A study conducted by NDSU North Central Research Extension Center Weed Scientist, Dr. Brian Jenks finds that weeds common in western North Dakota have grown resistant to certain herbicides.
These herbicides, commonly known as weed killers, are grouped into two categories:
Group 1 herbicides are generally grass herbicides. They are intended to attack certain lipids, which inhibits the growth of weeds. Common group 1 herbicides consist of Poast Ultra, Select, and Hoegrass.
Group 2 herbicides block the growth of proteins that are critical in the survival of a weed. Examples of this group include Pursuit, Spartan, and Accent.
Dr. Jenks states that these weeds, which are green foxtail and wild oat, were once easily controlled. However, after repeated processes in attempting to control these weeds, with little change, they have adapted and become resistant to these processes which have worked in the past.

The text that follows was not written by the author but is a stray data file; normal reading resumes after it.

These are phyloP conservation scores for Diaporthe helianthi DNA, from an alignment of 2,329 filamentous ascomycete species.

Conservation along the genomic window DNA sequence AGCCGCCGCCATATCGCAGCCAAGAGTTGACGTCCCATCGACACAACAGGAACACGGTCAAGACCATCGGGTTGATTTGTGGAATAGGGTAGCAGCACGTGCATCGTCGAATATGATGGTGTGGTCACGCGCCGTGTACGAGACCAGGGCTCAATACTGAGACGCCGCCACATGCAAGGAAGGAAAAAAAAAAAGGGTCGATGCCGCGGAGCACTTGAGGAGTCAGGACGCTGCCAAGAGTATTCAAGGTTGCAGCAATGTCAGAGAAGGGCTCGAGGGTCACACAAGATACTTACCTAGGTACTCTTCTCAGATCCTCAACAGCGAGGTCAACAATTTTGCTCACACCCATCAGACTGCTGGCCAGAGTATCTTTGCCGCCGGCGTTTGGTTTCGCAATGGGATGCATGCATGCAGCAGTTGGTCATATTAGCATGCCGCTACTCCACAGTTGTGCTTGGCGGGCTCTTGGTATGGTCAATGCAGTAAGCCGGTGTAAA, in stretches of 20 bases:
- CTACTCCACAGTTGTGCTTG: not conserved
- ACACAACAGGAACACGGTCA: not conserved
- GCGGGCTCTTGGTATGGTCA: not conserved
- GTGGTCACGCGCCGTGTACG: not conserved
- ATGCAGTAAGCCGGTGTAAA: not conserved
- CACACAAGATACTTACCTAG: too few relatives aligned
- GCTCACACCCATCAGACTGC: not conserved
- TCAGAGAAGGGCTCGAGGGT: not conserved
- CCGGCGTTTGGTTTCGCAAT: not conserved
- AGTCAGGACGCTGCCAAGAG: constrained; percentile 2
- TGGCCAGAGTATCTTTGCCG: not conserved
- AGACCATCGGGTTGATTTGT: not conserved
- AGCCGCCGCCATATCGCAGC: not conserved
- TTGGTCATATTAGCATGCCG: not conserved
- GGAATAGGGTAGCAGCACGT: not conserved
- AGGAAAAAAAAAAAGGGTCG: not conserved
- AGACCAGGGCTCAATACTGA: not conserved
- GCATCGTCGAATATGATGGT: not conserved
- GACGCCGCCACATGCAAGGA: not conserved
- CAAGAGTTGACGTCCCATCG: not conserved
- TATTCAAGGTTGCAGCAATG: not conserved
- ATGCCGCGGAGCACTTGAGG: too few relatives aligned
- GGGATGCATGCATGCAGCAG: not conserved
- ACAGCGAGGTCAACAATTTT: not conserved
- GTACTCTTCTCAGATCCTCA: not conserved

“These weeds have changed over time and they used to be easily controlled, but now we’re finding they’re resistant to the commonly used herbicides that we have primarily in wheat, but also in some of our broad leaf crops,” said Dr. Jenks.
Future research is expected to be conducted, but in the meantime, Dr. Jenks does have some solutions for local farmers. He says that farmers should plant crops with a higher tolerance to weeds, or simply plant more seeds.